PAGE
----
Health care is complicated

Recently hospitals in our area have acquired 3D imaging equipment. 3D is reported to be about 40% more reliable than traditional imaging.Two friends have mentioned this to me, and their experiences are different in that one was offered the 3D for an amount paid out of pocket in addition to the insurance payment, and the other was told that 3D was only available if the entire cost were paid out of pocket, since their insurance policy did not cover that.

At the same time, President Trump is trying to get a replacement for Obamacare (ACA) that will fulfill his campaign promises of lower cost, better care, and more individual choice in the health care market. He is finding it complicated. It is complicated at a very personal level when a 3D machine is sitting there and one person can have a 40% advantage for additional cost because they have the money, and another person does not have the money and has to take second tier service, and yet another person has to find another insurer or a different plan that will pay for 3D or pay the entire cost out of pocket.

Choice of provider is the most touted and greatest benefit of President Trump’s still-nebulous proposal, but it is elusive. Insurers can drop providers, and when the contract between insurer and provider changes, people frequently lose their familiar providers. Your choice of a plan makes you – along with other enrollees in that plan or with that insurer – a bargaining wedge permitting the insurer to control billing by telling the provider what they will pay for each service. The insurer can write the ticket for both patient and provider, and leave both of them in the lurch in the interest of profit.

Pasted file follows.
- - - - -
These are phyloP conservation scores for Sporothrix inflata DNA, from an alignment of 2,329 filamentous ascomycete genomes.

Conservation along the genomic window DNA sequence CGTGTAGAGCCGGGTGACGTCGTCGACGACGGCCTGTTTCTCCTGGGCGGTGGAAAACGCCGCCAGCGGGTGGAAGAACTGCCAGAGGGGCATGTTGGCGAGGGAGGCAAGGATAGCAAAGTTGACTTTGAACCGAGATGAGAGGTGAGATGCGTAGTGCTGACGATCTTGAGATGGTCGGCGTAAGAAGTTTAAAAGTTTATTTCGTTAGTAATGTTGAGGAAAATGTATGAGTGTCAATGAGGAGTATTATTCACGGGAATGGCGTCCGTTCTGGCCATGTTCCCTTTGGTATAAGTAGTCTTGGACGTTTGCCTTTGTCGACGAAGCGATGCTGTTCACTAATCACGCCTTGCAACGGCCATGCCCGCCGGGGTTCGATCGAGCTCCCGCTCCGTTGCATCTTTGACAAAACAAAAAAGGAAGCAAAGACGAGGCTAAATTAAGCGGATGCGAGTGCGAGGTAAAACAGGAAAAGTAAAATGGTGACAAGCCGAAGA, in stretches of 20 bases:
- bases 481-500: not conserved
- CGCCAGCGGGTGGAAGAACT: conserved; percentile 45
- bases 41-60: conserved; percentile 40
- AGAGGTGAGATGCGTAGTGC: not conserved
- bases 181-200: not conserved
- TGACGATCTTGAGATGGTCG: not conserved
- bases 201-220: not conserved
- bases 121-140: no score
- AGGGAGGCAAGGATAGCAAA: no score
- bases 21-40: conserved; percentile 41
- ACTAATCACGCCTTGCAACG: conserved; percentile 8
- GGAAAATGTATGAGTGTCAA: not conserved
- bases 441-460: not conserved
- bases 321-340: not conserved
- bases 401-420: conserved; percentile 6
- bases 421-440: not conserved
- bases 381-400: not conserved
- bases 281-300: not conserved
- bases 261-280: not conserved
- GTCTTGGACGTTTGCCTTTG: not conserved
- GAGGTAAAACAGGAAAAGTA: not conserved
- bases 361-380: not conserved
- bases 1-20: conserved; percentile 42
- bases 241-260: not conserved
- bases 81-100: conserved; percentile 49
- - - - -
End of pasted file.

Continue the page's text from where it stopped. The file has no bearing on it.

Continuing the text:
As to lower cost and better care, good health care costs a lot less than bad health care. Obamacare both reduced costs and improved care significantly by making preventive care free. You might skip a screening if the kids need shoes, but that choice is not necessary if the screening is free. You can get both shoes and the screening, problems can be diagnosed early, and treatment can be more successful and less costly.

Lower cost and better care both serve the interests of the actual payer for care and the actual recipient of care, and serve the provider better also, since providers work toward better health and better outcomes for patients. It is an often-obscured fact that your insurance company is neither payer nor recipient. You and/or your employer pay for your insurance and are beneficiaries. Insurance companies use the crystal ball of actuarial tables and the wedge of negotiation with all parties to make a nice profit for themselves. They raise the cost of insurance beyond the cost of care to maintain their profit margin. It is easy to see that their stock, their CEO salaries, and their contributions to legislators have all soared along with the premiums for their plans.

The methods by which President Trump expects to provide good health care for everyone are all guided by profit principles, and he has called the insurance companies together to advise him. Suggestions include health care savings accounts and refundable tax credits, useful to upper-middle and high income people, many of whom would still be unable to put aside money enough to comfortably pay for a bout with cancer or contracting a chronic condition. Even more onerous is the idea of high-risk pools. The whole idea of insurance is the distribution of risk, which widely distributed becomes manageable.

Savings accounts, higher cost based on age or risk, and subsidy in the form of refundable tax credits all suffer from the same flaw. They continue the situation we now have with 3D imaging – a tiered system that divides people into groups that receive a different level of care and pay a different cost, some able to afford what actually everyone needs, and some falling far short of adequate care. Since 1954 and Brown v Board of Education we have known that officially “separate but equal” is inherently not equal. We also know that everyone – rich or poor, young or old, male or female – has a continuing need for good health care. My friends all need the diagnostic tool that is 40% better. We can have these benefits at a reasonable cost only if we abandon the exploitation of illness for profit.

Author: Sarah Williams

website manager.

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